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Ellsworth Kelly (1923-2015)
On occasion, Christie's has a direct financial int… Read more An American Place: The Barney A. Ebsworth Collection
Ellsworth Kelly (1923-2015)

Red White

Details
Ellsworth Kelly (1923-2015)
Red White
signed with the artist's initials, numbered and dated '#307 EK63' (on the overlap); numbered again '307' (on the lower side edge)
acrylic on canvas
36 1/8 x 26 1/8 in. (91.7 x 66.3 cm.)
Painted in 1963.
Provenance
The artist
Merce Cunningham Foundation, donated from the above through the Foundation for Contemporary Performance Arts
B. C. Holland Gallery, Chicago, 1964
Robert Halff, Beverly Hills
James Goodman Gallery, New York, 1985
Margo Leavin Gallery, Los Angeles, 1986
Private collection, 1986
Anon. sale; Sotheby's, New York, 6 May 1997, lot 29
Greenberg Van Doren Gallery, St. Louis
Acquired from the above by the late owner, 1998
Literature
R. H. Axsom, The Prints of Ellsworth Kelly: A Catalogue Raisonné 1949-1985, New York, 1987, p. 40.
J. Daniel, “Simple…or so it seems,” Saint Louis Post-Dispatch, 5 May 2002, p. F11.
D. Ngo, ed., Art + Architecture: The Ebsworth Collection + Residence, San Francisco, 2006, n.p. (illustrated in color and installation view illustrated).
C. Brown, J. Jakes, J. Johns and L Lloyd, Artist for Artists: Fifty Years of the Foundation for Contemporary Arts, New York, 2013, p. 36 (illustrated in color).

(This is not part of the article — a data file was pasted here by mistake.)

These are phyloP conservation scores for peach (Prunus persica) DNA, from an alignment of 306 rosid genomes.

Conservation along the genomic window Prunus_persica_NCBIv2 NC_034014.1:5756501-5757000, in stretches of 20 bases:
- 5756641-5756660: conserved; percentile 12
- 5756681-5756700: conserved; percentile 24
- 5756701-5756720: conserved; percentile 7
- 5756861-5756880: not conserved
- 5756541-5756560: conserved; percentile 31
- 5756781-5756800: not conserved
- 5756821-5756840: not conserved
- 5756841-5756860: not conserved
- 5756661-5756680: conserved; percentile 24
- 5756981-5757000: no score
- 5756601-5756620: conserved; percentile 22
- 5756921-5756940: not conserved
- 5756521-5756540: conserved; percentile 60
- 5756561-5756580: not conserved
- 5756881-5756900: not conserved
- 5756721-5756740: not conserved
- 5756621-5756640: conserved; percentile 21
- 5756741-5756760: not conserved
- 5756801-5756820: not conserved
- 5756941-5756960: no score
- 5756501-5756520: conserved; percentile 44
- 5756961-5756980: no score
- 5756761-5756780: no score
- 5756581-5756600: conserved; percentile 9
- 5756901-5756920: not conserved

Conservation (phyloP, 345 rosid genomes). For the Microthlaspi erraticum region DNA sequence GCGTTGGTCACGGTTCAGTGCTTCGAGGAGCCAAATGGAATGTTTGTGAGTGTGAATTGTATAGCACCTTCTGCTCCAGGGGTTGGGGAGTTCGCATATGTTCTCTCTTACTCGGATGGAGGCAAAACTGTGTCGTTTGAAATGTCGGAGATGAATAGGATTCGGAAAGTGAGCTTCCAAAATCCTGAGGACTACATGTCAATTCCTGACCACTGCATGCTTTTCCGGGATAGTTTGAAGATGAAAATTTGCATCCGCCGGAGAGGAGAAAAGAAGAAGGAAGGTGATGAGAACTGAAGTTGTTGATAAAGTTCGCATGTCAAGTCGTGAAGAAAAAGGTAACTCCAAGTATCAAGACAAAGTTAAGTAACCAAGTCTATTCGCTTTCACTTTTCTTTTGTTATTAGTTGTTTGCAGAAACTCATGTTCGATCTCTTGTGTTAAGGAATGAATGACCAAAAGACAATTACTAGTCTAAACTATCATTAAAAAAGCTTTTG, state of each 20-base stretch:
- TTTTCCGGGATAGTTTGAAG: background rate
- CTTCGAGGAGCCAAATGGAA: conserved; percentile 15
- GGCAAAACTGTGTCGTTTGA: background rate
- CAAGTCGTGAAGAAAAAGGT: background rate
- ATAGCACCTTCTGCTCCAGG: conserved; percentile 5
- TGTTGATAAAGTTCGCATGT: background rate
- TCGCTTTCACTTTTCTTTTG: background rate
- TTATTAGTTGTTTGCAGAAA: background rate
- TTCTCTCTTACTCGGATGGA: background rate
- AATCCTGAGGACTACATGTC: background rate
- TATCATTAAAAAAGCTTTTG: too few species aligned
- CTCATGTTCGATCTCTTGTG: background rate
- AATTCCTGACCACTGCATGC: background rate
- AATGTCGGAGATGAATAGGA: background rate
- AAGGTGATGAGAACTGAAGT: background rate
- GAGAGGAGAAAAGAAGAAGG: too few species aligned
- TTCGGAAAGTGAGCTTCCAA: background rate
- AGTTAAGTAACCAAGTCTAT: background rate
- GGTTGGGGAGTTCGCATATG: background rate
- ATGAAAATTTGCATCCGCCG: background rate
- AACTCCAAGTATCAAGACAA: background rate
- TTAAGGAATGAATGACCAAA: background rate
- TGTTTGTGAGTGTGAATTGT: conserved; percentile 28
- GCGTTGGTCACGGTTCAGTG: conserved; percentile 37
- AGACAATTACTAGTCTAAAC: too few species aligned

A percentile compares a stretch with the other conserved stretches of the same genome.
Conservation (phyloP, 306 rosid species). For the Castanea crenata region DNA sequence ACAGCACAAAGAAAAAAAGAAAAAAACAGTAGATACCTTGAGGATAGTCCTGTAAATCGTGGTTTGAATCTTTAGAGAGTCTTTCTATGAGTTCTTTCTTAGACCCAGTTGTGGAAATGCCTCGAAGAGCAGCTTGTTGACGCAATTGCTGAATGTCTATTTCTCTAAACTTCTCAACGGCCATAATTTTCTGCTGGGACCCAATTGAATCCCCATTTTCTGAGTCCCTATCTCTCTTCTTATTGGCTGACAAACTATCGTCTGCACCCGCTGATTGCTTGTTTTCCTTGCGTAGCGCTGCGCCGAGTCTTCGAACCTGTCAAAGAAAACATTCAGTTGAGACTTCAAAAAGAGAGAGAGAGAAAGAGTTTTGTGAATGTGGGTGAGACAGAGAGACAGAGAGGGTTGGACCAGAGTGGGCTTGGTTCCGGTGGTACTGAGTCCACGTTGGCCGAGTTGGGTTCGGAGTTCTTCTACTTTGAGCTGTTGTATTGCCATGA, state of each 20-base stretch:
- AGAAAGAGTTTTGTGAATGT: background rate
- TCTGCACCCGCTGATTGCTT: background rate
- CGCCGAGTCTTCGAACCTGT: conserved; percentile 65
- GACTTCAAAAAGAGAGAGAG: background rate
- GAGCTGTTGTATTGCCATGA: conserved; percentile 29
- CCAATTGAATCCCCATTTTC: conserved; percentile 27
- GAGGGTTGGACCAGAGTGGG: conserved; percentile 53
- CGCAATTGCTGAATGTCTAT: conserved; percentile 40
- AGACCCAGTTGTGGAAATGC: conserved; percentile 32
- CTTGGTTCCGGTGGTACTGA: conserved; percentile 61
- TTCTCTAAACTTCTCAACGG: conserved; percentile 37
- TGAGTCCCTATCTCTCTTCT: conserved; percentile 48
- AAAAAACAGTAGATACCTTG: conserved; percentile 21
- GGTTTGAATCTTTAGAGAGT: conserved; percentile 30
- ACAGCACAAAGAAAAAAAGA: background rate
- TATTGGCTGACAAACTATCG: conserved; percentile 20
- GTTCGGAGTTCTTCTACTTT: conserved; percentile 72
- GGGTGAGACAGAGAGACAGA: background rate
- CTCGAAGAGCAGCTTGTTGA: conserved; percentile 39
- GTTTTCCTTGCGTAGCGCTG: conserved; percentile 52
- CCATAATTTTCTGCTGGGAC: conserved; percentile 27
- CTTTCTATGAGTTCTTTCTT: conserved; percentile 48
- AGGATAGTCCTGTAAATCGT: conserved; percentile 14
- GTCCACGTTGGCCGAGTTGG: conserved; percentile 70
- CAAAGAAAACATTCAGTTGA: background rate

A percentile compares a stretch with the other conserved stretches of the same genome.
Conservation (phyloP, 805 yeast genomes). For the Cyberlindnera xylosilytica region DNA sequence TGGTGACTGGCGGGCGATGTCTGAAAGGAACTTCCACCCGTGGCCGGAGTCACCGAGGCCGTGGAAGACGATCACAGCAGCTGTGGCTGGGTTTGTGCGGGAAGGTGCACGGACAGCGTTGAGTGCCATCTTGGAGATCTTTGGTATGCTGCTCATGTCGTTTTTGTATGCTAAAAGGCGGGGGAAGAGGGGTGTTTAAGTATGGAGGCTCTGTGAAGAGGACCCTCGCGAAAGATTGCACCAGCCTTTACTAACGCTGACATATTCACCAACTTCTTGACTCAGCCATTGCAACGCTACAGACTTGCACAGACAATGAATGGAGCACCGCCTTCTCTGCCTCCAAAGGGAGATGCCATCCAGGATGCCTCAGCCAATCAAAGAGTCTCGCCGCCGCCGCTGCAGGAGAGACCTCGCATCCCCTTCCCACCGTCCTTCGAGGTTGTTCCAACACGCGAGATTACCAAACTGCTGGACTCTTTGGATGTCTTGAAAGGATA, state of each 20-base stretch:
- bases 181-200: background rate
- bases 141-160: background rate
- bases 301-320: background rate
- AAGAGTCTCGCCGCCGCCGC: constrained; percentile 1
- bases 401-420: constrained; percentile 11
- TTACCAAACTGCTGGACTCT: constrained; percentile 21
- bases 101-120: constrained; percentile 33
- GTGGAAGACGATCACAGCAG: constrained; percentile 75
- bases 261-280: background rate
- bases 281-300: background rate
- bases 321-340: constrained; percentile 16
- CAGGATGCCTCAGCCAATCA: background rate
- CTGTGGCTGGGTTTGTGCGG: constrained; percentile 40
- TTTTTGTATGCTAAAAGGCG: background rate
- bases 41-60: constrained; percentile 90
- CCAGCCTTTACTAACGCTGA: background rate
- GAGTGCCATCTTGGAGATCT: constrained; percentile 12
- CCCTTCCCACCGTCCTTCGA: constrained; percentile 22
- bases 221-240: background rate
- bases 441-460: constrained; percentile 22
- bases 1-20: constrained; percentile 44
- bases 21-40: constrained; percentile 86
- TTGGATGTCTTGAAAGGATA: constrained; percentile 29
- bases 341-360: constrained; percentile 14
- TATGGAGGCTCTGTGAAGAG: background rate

Exhibited
New York, Allan Stone Gallery, Exhibition and Sale of Works Donated by Artists to the Foundation for Contemporary Performing Arts, February-March 1963, p. 4.
Washington, D.C., National Gallery of Art; Seattle Art Museum, Twentieth-Century American Art: The Ebsworth Collection, March-November, 2000, pp. 152-154 and 288, no. 34 (illustrated in color).
St. Louis, Pulitzer Arts Foundation, Selected Works by Ellsworth Kelly from St. Louis Collections, April-October 2002.
Seattle Art Museum, Modern in America, July-November 2004, n.p.
Special Notice

On occasion, Christie's has a direct financial interest in the outcome of the sale of certain lots consigned for sale. This will usually be where it has guaranteed to the Seller that whatever the outcome of the auction, the Seller will receive a minimum sale price for the work. This is known as a minimum price guarantee. This is such a lot.